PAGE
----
Cheryl Kernot

From Wikipedia, the free encyclopedia

Cheryl Kernot
5th Leader of the Australian Democrats
In office
23 April 1993 – 15 October 1997
DeputyMeg Lees
Preceded byJohn Coulter
Succeeded byMeg Lees
Senator for Queensland
In office
1 July 1990 – 15 October 1997
Preceded byMichael Macklin
Succeeded byAndrew Bartlett
Member of the Australian Parliament
for Dickson
In office
3 October 1998 – 10 November 2001
Preceded byTony Smith
Succeeded byPeter Dutton
Personal details
Cheryl Zena Paton

(1948-12-05) 5 December 1948 (age 75)
Maitland, New South Wales, Australia
Political partyIndependent (after 2001)
Other political
Democrat (until 1997)
Labor (1997–2001)
Philip Young
(m. 1972; div. 1975)
Gavin Kernot
(m. 1981; div. 2002)
EducationMaitland Girls' High School
Alma materUniversity of Sydney
University of Newcastle
College of Advanced Education
OccupationSchool teacher
(Anglican Church Grammar School)
(Department of Education)

Cheryl Zena Kernot (née Paton, formerly Young; born 5 December 1948) is an Australian politician, academic, and political activist. She was a member of the Australian Senate representing Queensland for the Australian Democrats from 1990 to 1997, and the fifth leader of the Australian Democrats from 1993 to 1997. In 1997, she resigned from the Australian Democrats, joined the Australian Labor Party, and won the seat of Dickson at the 1998 federal election. She was defeated at the 2001 federal election. Kernot was an unsuccessful independent candidate to represent New South Wales in the Australian Senate in the 2010 federal election.[1]

Early life[edit]

Kernot was born Cheryl Paton in Maitland, New South Wales, on 5 December 1948.[2] She grew up working class and her father worked two jobs to provide for the family. Her maternal grandfather was an organiser for the Australian Labor Party in the Hunter Valley coalfields.[3] She attended East Maitland Primary School and Maitland Girls' High School.[2]

Kernot received a Commonwealth scholarship to attend the University of Sydney, where she studied government. She received a teaching diploma from the University of Newcastle and spent twelve years as a political activist while working as a school teacher in New South Wales and Queensland.[3][4] She also worked as an electorate officer and freelance radio producer. In 1984, Kernot was elected Queensland Secretary of the Australian Democrats, and later in the year, Queensland State President, a position she held until 1999. Kernot served as Deputy National President of the party between 1988 until her election to the Senate in 1990.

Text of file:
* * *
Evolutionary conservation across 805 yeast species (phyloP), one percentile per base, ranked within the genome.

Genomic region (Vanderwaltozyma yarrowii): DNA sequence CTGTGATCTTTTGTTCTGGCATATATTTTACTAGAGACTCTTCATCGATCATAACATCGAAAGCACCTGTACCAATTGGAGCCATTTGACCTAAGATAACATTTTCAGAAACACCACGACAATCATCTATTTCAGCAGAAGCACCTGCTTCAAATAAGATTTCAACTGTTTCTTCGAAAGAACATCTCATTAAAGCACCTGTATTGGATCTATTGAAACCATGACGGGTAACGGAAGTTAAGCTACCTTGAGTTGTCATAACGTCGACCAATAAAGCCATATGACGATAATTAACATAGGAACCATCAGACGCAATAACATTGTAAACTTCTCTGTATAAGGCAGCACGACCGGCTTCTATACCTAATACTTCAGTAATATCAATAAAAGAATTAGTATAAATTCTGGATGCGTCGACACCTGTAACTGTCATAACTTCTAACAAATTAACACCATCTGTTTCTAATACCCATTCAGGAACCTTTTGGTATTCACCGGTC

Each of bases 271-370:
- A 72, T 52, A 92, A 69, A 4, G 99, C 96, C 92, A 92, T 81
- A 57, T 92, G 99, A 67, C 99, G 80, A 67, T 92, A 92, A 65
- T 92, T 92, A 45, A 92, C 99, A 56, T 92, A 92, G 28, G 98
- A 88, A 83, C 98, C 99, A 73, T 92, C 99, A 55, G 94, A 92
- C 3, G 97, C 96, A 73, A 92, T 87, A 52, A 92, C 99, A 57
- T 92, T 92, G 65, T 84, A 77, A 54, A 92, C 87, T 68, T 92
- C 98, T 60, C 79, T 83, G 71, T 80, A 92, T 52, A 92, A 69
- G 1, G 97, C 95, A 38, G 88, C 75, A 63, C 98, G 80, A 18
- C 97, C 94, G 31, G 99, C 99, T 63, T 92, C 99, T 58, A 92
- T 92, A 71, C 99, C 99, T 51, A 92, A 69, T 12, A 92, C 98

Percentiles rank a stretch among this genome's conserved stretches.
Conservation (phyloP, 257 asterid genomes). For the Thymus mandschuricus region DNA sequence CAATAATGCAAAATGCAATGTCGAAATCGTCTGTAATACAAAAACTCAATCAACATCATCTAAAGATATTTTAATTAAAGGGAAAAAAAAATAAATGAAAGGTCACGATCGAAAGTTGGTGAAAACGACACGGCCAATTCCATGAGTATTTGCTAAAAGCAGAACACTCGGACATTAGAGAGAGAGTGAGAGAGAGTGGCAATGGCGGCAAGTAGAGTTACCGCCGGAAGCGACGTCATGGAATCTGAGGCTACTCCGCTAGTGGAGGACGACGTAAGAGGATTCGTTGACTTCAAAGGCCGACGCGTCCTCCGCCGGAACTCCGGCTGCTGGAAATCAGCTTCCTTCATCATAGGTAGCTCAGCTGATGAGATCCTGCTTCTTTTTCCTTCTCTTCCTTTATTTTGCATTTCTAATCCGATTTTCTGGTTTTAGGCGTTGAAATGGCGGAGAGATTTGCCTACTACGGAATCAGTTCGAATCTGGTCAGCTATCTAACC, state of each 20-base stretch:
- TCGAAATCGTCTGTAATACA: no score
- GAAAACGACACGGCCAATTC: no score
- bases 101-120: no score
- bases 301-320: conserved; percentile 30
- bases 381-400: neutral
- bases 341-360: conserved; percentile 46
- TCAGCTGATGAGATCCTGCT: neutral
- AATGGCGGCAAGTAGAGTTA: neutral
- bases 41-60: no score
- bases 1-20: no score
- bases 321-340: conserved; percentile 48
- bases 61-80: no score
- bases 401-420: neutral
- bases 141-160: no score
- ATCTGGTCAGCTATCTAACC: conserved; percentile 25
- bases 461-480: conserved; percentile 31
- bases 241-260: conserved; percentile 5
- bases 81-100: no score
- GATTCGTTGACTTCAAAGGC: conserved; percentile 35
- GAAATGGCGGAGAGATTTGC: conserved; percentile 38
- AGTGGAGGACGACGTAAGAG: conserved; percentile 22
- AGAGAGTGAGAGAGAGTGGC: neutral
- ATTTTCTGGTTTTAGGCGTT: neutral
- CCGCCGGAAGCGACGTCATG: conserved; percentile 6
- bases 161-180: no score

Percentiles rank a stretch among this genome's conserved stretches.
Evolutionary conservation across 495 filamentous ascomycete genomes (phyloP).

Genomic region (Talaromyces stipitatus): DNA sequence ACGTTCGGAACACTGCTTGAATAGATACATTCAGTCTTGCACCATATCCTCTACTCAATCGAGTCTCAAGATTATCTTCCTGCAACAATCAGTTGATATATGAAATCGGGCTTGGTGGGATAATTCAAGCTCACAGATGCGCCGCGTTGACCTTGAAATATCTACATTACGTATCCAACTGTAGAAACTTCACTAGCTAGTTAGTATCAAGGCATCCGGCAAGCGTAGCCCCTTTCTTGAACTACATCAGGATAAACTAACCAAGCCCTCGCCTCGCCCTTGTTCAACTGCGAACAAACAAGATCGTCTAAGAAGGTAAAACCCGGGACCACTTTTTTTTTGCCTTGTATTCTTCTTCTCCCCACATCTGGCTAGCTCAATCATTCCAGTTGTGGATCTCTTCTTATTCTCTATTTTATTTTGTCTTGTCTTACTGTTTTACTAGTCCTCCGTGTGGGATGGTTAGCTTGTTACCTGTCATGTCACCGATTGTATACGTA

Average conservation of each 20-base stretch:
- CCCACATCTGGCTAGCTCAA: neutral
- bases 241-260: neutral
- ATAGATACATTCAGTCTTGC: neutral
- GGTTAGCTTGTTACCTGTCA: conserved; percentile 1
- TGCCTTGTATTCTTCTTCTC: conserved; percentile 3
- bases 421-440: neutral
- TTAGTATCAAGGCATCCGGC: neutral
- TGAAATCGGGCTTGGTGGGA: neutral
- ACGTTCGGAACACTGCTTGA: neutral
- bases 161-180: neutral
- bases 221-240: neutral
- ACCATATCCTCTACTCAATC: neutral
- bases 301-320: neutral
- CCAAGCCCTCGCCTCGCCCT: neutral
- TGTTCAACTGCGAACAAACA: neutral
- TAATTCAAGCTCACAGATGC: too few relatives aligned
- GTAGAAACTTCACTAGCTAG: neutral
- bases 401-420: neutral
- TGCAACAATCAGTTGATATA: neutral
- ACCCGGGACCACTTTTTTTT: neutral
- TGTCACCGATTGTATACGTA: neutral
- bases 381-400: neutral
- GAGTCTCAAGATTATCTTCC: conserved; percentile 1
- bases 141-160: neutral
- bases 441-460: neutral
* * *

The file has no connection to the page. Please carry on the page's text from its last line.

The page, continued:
Political career[edit]


She was first elected as a Senator for Queensland at the 1990 election,[1] taking over from the retiring Democrats Senator Michael Macklin.

Kernot surprised party members by immediately contesting the parliamentary deputy leadership, even before taking her place in the Senate on 1 July 1990. In 1991, she controversially acted to discredit and depose the elected leader, Janet Powell, resulting in Powell's replacement by John Coulter.[5] Kernot finally achieved her ambition to become the Democrats' Senate leader after the 1993 election.[1] Meg Lees was elected as her deputy. Inside the party, she spearheaded a drive for central control of the state-based organisations, which resulted in protest resignations of members and the temporary closure of the Western Australian Division.[citation needed] Externally, however, she became a popular media spokesperson, leading the party to one of its best-ever results in the 1996 election and obtaining a primary vote of over 13% for herself.

Labor Party[edit]

On 15 October 1997, Kernot abruptly moved to the Australian Labor Party, resigning her Senate seat and leaving the leadership of the Democrats to her deputy, Meg Lees, in what was described by journalist Monica Attard as a "defection [that] took the country by storm".[6] In her resignation speech, Kernot did not criticise the Democrats, saying her motivation was due to a "growing sense of outrage at the damage being done to Australia by the Howard Government" and that her position leading a minor party in the Senate meant she "had a limited capacity to help minimise that damage".[7] She also stated that she was "well aware of the political risks in this course of action".[7] Some derided Kernot because of her ambition; and, according to journalist Julia Baird,[8] she "found herself at odds with the leadership of the Labor Party". Baird went on to say that "...[Kernot]...unravelled publicly under the stress, and she was portrayed in print as a has-been, a whinger and a poor performer".[8] [dead link]